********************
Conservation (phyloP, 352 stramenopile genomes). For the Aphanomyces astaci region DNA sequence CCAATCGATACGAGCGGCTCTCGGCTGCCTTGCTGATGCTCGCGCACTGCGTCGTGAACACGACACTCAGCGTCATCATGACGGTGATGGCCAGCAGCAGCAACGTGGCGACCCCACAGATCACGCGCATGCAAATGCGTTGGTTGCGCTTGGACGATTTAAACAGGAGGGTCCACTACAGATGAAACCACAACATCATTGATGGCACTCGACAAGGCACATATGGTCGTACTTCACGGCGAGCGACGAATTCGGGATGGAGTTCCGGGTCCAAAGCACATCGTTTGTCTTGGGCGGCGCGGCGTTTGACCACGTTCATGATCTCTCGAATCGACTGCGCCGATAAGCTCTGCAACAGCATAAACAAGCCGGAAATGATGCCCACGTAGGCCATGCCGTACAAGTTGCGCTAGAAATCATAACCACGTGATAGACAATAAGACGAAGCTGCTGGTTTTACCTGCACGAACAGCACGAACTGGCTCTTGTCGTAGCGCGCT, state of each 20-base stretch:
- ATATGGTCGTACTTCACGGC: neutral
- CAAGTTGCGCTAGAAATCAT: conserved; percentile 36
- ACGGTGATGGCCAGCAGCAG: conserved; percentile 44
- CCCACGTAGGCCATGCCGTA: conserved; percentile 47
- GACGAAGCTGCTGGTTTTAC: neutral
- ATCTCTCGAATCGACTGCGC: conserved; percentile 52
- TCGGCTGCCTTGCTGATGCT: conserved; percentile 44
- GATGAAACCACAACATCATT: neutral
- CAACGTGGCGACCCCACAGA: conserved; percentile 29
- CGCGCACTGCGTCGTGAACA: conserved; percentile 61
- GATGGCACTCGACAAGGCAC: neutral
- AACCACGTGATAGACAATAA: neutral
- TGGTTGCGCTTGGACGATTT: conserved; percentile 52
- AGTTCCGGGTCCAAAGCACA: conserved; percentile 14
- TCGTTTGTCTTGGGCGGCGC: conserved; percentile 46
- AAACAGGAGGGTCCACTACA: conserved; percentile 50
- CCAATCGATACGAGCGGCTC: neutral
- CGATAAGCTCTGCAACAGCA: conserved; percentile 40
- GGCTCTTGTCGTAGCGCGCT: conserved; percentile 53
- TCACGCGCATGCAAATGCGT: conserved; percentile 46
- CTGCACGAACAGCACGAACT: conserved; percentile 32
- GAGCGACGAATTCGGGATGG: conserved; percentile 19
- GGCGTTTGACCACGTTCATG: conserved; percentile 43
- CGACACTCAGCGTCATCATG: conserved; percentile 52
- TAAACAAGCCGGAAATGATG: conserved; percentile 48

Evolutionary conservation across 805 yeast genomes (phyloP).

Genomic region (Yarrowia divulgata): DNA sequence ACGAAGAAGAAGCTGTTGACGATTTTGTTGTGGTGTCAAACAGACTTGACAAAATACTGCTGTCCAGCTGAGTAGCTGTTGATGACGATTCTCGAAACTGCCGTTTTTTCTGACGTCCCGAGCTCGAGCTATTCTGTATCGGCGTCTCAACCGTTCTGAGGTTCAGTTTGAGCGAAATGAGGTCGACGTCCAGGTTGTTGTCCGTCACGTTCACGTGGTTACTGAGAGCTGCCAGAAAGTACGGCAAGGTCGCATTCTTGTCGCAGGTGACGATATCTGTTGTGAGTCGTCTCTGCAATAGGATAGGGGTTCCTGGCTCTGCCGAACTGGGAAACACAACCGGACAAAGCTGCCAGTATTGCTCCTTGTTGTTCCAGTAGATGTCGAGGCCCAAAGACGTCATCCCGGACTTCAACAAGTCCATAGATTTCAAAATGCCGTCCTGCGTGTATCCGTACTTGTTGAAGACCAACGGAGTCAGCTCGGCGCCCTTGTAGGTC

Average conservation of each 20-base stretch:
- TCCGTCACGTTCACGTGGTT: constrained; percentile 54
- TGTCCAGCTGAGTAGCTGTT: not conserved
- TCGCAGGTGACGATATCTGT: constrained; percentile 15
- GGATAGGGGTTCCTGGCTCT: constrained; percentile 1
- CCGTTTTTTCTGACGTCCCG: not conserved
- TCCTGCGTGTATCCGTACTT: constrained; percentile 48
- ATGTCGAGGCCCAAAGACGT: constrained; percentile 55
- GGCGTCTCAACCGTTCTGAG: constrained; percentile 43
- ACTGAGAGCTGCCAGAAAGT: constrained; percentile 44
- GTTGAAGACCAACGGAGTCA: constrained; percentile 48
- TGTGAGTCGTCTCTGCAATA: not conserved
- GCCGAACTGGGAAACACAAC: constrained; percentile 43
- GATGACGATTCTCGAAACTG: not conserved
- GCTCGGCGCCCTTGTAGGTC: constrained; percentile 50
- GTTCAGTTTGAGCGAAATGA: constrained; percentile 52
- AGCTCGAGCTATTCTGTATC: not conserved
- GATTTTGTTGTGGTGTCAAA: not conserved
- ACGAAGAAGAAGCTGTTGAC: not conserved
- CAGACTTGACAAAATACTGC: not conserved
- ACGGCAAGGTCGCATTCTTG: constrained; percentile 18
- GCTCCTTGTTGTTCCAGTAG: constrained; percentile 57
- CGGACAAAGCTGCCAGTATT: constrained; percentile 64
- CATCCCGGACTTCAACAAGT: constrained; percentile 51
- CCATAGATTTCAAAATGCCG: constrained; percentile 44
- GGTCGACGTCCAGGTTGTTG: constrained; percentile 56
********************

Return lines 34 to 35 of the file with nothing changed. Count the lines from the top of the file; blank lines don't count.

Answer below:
- CCGTTTTTTCTGACGTCCCG: not conserved
- TCCTGCGTGTATCCGTACTT: constrained; percentile 48